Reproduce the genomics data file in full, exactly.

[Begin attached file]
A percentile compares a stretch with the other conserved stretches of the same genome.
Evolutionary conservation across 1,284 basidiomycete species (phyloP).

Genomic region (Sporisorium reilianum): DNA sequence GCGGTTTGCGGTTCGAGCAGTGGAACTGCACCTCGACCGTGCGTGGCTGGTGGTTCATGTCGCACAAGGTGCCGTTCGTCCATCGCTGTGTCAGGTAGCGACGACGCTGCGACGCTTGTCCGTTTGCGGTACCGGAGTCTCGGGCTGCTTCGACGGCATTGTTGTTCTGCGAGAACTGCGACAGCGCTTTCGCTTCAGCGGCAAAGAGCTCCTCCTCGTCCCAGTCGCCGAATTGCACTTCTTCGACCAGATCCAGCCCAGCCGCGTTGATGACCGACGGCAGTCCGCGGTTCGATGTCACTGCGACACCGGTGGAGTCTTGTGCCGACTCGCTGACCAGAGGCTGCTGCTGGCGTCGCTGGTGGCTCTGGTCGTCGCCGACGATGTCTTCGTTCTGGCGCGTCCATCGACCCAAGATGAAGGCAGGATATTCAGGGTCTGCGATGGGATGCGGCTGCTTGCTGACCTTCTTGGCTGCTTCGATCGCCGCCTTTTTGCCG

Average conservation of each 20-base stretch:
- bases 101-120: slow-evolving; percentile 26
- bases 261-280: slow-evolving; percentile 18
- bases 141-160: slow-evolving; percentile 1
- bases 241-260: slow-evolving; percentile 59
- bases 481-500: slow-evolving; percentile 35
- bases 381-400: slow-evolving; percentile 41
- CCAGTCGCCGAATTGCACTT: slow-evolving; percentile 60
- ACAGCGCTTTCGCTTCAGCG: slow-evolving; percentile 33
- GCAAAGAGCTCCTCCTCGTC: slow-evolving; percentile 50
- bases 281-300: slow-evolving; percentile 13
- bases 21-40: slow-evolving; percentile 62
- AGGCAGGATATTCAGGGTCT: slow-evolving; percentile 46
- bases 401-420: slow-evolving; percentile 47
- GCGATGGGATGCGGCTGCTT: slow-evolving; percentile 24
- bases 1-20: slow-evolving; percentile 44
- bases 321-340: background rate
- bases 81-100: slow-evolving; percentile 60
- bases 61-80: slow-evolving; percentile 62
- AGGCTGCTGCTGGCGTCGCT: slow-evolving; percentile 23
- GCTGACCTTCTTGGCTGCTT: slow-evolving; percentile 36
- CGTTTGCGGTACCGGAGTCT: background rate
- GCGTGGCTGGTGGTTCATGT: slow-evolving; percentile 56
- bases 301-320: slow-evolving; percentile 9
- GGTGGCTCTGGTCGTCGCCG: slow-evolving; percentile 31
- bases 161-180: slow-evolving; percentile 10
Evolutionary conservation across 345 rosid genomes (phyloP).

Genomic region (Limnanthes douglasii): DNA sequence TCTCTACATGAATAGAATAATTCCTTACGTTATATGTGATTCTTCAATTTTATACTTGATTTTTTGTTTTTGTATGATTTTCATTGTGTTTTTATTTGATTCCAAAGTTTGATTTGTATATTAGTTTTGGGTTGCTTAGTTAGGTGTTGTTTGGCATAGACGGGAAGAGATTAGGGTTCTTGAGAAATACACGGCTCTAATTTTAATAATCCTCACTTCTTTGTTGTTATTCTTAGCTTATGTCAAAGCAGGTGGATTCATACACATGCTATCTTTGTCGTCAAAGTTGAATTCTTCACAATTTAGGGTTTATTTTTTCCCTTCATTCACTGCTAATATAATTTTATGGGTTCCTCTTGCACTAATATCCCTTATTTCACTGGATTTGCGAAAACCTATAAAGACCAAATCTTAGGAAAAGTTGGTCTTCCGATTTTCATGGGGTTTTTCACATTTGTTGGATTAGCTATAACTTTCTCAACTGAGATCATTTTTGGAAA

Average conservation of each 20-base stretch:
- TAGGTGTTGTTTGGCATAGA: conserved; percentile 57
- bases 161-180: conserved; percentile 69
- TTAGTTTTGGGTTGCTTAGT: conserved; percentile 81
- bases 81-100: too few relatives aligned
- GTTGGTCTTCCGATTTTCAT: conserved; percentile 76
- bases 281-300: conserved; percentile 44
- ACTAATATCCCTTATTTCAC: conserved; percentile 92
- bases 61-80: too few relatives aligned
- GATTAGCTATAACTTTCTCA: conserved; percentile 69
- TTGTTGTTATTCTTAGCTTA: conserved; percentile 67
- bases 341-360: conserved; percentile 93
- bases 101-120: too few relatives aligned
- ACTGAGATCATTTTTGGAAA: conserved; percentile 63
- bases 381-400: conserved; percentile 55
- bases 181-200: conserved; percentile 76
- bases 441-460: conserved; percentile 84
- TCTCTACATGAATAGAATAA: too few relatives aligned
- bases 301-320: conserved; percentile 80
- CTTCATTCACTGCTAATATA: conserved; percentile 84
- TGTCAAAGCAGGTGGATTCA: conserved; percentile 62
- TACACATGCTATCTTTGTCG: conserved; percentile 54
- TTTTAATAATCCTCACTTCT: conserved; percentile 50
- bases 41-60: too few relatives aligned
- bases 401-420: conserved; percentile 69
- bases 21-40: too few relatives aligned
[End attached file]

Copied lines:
A percentile compares a stretch with the other conserved stretches of the same genome.
Evolutionary conservation across 1,284 basidiomycete species (phyloP).

Genomic region (Sporisorium reilianum): DNA sequence GCGGTTTGCGGTTCGAGCAGTGGAACTGCACCTCGACCGTGCGTGGCTGGTGGTTCATGTCGCACAAGGTGCCGTTCGTCCATCGCTGTGTCAGGTAGCGACGACGCTGCGACGCTTGTCCGTTTGCGGTACCGGAGTCTCGGGCTGCTTCGACGGCATTGTTGTTCTGCGAGAACTGCGACAGCGCTTTCGCTTCAGCGGCAAAGAGCTCCTCCTCGTCCCAGTCGCCGAATTGCACTTCTTCGACCAGATCCAGCCCAGCCGCGTTGATGACCGACGGCAGTCCGCGGTTCGATGTCACTGCGACACCGGTGGAGTCTTGTGCCGACTCGCTGACCAGAGGCTGCTGCTGGCGTCGCTGGTGGCTCTGGTCGTCGCCGACGATGTCTTCGTTCTGGCGCGTCCATCGACCCAAGATGAAGGCAGGATATTCAGGGTCTGCGATGGGATGCGGCTGCTTGCTGACCTTCTTGGCTGCTTCGATCGCCGCCTTTTTGCCG

Average conservation of each 20-base stretch:
- bases 101-120: slow-evolving; percentile 26
- bases 261-280: slow-evolving; percentile 18
- bases 141-160: slow-evolving; percentile 1
- bases 241-260: slow-evolving; percentile 59
- bases 481-500: slow-evolving; percentile 35
- bases 381-400: slow-evolving; percentile 41
- CCAGTCGCCGAATTGCACTT: slow-evolving; percentile 60
- ACAGCGCTTTCGCTTCAGCG: slow-evolving; percentile 33
- GCAAAGAGCTCCTCCTCGTC: slow-evolving; percentile 50
- bases 281-300: slow-evolving; percentile 13
- bases 21-40: slow-evolving; percentile 62
- AGGCAGGATATTCAGGGTCT: slow-evolving; percentile 46
- bases 401-420: slow-evolving; percentile 47
- GCGATGGGATGCGGCTGCTT: slow-evolving; percentile 24
- bases 1-20: slow-evolving; percentile 44
- bases 321-340: background rate
- bases 81-100: slow-evolving; percentile 60
- bases 61-80: slow-evolving; percentile 62
- AGGCTGCTGCTGGCGTCGCT: slow-evolving; percentile 23
- GCTGACCTTCTTGGCTGCTT: slow-evolving; percentile 36
- CGTTTGCGGTACCGGAGTCT: background rate
- GCGTGGCTGGTGGTTCATGT: slow-evolving; percentile 56
- bases 301-320: slow-evolving; percentile 9
- GGTGGCTCTGGTCGTCGCCG: slow-evolving; percentile 31
- bases 161-180: slow-evolving; percentile 10
Evolutionary conservation across 345 rosid genomes (phyloP).

Genomic region (Limnanthes douglasii): DNA sequence TCTCTACATGAATAGAATAATTCCTTACGTTATATGTGATTCTTCAATTTTATACTTGATTTTTTGTTTTTGTATGATTTTCATTGTGTTTTTATTTGATTCCAAAGTTTGATTTGTATATTAGTTTTGGGTTGCTTAGTTAGGTGTTGTTTGGCATAGACGGGAAGAGATTAGGGTTCTTGAGAAATACACGGCTCTAATTTTAATAATCCTCACTTCTTTGTTGTTATTCTTAGCTTATGTCAAAGCAGGTGGATTCATACACATGCTATCTTTGTCGTCAAAGTTGAATTCTTCACAATTTAGGGTTTATTTTTTCCCTTCATTCACTGCTAATATAATTTTATGGGTTCCTCTTGCACTAATATCCCTTATTTCACTGGATTTGCGAAAACCTATAAAGACCAAATCTTAGGAAAAGTTGGTCTTCCGATTTTCATGGGGTTTTTCACATTTGTTGGATTAGCTATAACTTTCTCAACTGAGATCATTTTTGGAAA

Average conservation of each 20-base stretch:
- TAGGTGTTGTTTGGCATAGA: conserved; percentile 57
- bases 161-180: conserved; percentile 69
- TTAGTTTTGGGTTGCTTAGT: conserved; percentile 81
- bases 81-100: too few relatives aligned
- GTTGGTCTTCCGATTTTCAT: conserved; percentile 76
- bases 281-300: conserved; percentile 44
- ACTAATATCCCTTATTTCAC: conserved; percentile 92
- bases 61-80: too few relatives aligned
- GATTAGCTATAACTTTCTCA: conserved; percentile 69
- TTGTTGTTATTCTTAGCTTA: conserved; percentile 67
- bases 341-360: conserved; percentile 93
- bases 101-120: too few relatives aligned
- ACTGAGATCATTTTTGGAAA: conserved; percentile 63
- bases 381-400: conserved; percentile 55
- bases 181-200: conserved; percentile 76
- bases 441-460: conserved; percentile 84
- TCTCTACATGAATAGAATAA: too few relatives aligned
- bases 301-320: conserved; percentile 80
- CTTCATTCACTGCTAATATA: conserved; percentile 84
- TGTCAAAGCAGGTGGATTCA: conserved; percentile 62
- TACACATGCTATCTTTGTCG: conserved; percentile 54
- TTTTAATAATCCTCACTTCT: conserved; percentile 50
- bases 41-60: too few relatives aligned
- bases 401-420: conserved; percentile 69
- bases 21-40: too few relatives aligned